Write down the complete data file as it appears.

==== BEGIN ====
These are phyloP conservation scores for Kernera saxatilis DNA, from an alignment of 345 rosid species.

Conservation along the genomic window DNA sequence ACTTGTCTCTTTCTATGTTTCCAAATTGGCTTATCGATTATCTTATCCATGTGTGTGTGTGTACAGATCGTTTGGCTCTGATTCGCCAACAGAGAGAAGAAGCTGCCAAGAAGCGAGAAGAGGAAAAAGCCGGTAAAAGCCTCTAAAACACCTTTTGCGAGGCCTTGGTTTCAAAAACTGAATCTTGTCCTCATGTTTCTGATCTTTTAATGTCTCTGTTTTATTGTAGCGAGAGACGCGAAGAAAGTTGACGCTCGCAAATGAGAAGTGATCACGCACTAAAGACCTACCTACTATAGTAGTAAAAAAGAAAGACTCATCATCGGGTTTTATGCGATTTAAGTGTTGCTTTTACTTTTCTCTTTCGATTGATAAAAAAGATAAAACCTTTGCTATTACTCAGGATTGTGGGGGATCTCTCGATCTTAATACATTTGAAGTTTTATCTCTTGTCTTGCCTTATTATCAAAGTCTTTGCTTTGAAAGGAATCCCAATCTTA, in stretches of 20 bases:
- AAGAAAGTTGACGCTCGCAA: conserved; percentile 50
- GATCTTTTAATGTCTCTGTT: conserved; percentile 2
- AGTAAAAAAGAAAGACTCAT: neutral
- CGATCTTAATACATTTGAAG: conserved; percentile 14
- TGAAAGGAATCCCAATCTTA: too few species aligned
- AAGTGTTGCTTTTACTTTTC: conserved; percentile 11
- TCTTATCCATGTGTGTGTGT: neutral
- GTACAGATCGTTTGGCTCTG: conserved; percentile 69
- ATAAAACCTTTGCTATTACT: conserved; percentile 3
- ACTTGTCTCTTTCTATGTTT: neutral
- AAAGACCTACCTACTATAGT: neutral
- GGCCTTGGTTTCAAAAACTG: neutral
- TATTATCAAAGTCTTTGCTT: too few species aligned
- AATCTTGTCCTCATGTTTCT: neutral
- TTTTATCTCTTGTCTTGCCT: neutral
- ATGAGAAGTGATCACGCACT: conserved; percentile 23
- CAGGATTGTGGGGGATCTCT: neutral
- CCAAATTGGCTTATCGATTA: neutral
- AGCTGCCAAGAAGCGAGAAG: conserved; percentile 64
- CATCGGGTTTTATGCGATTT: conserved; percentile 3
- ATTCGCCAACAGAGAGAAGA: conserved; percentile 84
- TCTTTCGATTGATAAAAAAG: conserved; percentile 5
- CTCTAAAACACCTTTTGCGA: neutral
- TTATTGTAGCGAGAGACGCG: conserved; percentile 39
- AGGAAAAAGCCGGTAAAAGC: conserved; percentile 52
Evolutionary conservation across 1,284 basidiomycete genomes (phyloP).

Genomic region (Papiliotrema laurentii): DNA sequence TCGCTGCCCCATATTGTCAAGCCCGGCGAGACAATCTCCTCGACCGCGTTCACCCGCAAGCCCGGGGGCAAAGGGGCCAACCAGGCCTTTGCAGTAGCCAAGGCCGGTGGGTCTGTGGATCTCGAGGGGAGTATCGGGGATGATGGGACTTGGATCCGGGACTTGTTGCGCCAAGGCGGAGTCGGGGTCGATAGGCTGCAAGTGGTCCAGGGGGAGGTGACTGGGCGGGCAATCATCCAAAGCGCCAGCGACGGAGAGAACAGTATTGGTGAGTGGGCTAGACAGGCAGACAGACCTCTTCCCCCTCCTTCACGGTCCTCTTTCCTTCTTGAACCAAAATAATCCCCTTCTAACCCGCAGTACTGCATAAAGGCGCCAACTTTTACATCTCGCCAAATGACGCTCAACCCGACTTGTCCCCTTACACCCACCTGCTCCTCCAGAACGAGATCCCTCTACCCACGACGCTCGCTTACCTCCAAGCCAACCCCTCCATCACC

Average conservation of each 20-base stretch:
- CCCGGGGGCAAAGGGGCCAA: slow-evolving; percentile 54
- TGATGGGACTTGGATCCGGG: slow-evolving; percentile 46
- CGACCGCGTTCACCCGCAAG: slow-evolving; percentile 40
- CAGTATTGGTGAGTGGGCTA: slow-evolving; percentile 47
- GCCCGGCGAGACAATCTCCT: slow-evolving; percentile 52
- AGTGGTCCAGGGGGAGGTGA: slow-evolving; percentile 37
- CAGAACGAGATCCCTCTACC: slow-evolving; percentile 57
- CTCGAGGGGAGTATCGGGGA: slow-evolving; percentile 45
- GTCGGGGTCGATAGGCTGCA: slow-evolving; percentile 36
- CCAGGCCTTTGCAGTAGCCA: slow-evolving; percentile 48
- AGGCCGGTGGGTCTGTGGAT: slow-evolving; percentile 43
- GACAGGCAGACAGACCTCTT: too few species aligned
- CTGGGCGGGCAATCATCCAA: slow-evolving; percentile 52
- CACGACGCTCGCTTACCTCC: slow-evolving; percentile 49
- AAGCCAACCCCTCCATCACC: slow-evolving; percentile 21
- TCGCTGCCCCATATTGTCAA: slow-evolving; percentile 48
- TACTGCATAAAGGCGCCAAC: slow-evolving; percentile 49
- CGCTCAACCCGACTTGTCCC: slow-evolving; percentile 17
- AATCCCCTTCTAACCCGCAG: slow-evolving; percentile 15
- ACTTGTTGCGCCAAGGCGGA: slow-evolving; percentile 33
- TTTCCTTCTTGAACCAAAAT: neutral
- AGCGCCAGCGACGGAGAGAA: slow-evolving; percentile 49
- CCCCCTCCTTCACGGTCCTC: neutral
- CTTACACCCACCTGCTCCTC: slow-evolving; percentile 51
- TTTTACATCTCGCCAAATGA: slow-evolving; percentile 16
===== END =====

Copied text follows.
These are phyloP conservation scores for Kernera saxatilis DNA, from an alignment of 345 rosid species.

Conservation along the genomic window DNA sequence ACTTGTCTCTTTCTATGTTTCCAAATTGGCTTATCGATTATCTTATCCATGTGTGTGTGTGTACAGATCGTTTGGCTCTGATTCGCCAACAGAGAGAAGAAGCTGCCAAGAAGCGAGAAGAGGAAAAAGCCGGTAAAAGCCTCTAAAACACCTTTTGCGAGGCCTTGGTTTCAAAAACTGAATCTTGTCCTCATGTTTCTGATCTTTTAATGTCTCTGTTTTATTGTAGCGAGAGACGCGAAGAAAGTTGACGCTCGCAAATGAGAAGTGATCACGCACTAAAGACCTACCTACTATAGTAGTAAAAAAGAAAGACTCATCATCGGGTTTTATGCGATTTAAGTGTTGCTTTTACTTTTCTCTTTCGATTGATAAAAAAGATAAAACCTTTGCTATTACTCAGGATTGTGGGGGATCTCTCGATCTTAATACATTTGAAGTTTTATCTCTTGTCTTGCCTTATTATCAAAGTCTTTGCTTTGAAAGGAATCCCAATCTTA, in stretches of 20 bases:
- AAGAAAGTTGACGCTCGCAA: conserved; percentile 50
- GATCTTTTAATGTCTCTGTT: conserved; percentile 2
- AGTAAAAAAGAAAGACTCAT: neutral
- CGATCTTAATACATTTGAAG: conserved; percentile 14
- TGAAAGGAATCCCAATCTTA: too few species aligned
- AAGTGTTGCTTTTACTTTTC: conserved; percentile 11
- TCTTATCCATGTGTGTGTGT: neutral
- GTACAGATCGTTTGGCTCTG: conserved; percentile 69
- ATAAAACCTTTGCTATTACT: conserved; percentile 3
- ACTTGTCTCTTTCTATGTTT: neutral
- AAAGACCTACCTACTATAGT: neutral
- GGCCTTGGTTTCAAAAACTG: neutral
- TATTATCAAAGTCTTTGCTT: too few species aligned
- AATCTTGTCCTCATGTTTCT: neutral
- TTTTATCTCTTGTCTTGCCT: neutral
- ATGAGAAGTGATCACGCACT: conserved; percentile 23
- CAGGATTGTGGGGGATCTCT: neutral
- CCAAATTGGCTTATCGATTA: neutral
- AGCTGCCAAGAAGCGAGAAG: conserved; percentile 64
- CATCGGGTTTTATGCGATTT: conserved; percentile 3
- ATTCGCCAACAGAGAGAAGA: conserved; percentile 84
- TCTTTCGATTGATAAAAAAG: conserved; percentile 5
- CTCTAAAACACCTTTTGCGA: neutral
- TTATTGTAGCGAGAGACGCG: conserved; percentile 39
- AGGAAAAAGCCGGTAAAAGC: conserved; percentile 52
Evolutionary conservation across 1,284 basidiomycete genomes (phyloP).

Genomic region (Papiliotrema laurentii): DNA sequence TCGCTGCCCCATATTGTCAAGCCCGGCGAGACAATCTCCTCGACCGCGTTCACCCGCAAGCCCGGGGGCAAAGGGGCCAACCAGGCCTTTGCAGTAGCCAAGGCCGGTGGGTCTGTGGATCTCGAGGGGAGTATCGGGGATGATGGGACTTGGATCCGGGACTTGTTGCGCCAAGGCGGAGTCGGGGTCGATAGGCTGCAAGTGGTCCAGGGGGAGGTGACTGGGCGGGCAATCATCCAAAGCGCCAGCGACGGAGAGAACAGTATTGGTGAGTGGGCTAGACAGGCAGACAGACCTCTTCCCCCTCCTTCACGGTCCTCTTTCCTTCTTGAACCAAAATAATCCCCTTCTAACCCGCAGTACTGCATAAAGGCGCCAACTTTTACATCTCGCCAAATGACGCTCAACCCGACTTGTCCCCTTACACCCACCTGCTCCTCCAGAACGAGATCCCTCTACCCACGACGCTCGCTTACCTCCAAGCCAACCCCTCCATCACC

Average conservation of each 20-base stretch:
- CCCGGGGGCAAAGGGGCCAA: slow-evolving; percentile 54
- TGATGGGACTTGGATCCGGG: slow-evolving; percentile 46
- CGACCGCGTTCACCCGCAAG: slow-evolving; percentile 40
- CAGTATTGGTGAGTGGGCTA: slow-evolving; percentile 47
- GCCCGGCGAGACAATCTCCT: slow-evolving; percentile 52
- AGTGGTCCAGGGGGAGGTGA: slow-evolving; percentile 37
- CAGAACGAGATCCCTCTACC: slow-evolving; percentile 57
- CTCGAGGGGAGTATCGGGGA: slow-evolving; percentile 45
- GTCGGGGTCGATAGGCTGCA: slow-evolving; percentile 36
- CCAGGCCTTTGCAGTAGCCA: slow-evolving; percentile 48
- AGGCCGGTGGGTCTGTGGAT: slow-evolving; percentile 43
- GACAGGCAGACAGACCTCTT: too few species aligned
- CTGGGCGGGCAATCATCCAA: slow-evolving; percentile 52
- CACGACGCTCGCTTACCTCC: slow-evolving; percentile 49
- AAGCCAACCCCTCCATCACC: slow-evolving; percentile 21
- TCGCTGCCCCATATTGTCAA: slow-evolving; percentile 48
- TACTGCATAAAGGCGCCAAC: slow-evolving; percentile 49
- CGCTCAACCCGACTTGTCCC: slow-evolving; percentile 17
- AATCCCCTTCTAACCCGCAG: slow-evolving; percentile 15
- ACTTGTTGCGCCAAGGCGGA: slow-evolving; percentile 33
- TTTCCTTCTTGAACCAAAAT: neutral
- AGCGCCAGCGACGGAGAGAA: slow-evolving; percentile 49
- CCCCCTCCTTCACGGTCCTC: neutral
- CTTACACCCACCTGCTCCTC: slow-evolving; percentile 51
- TTTTACATCTCGCCAAATGA: slow-evolving; percentile 16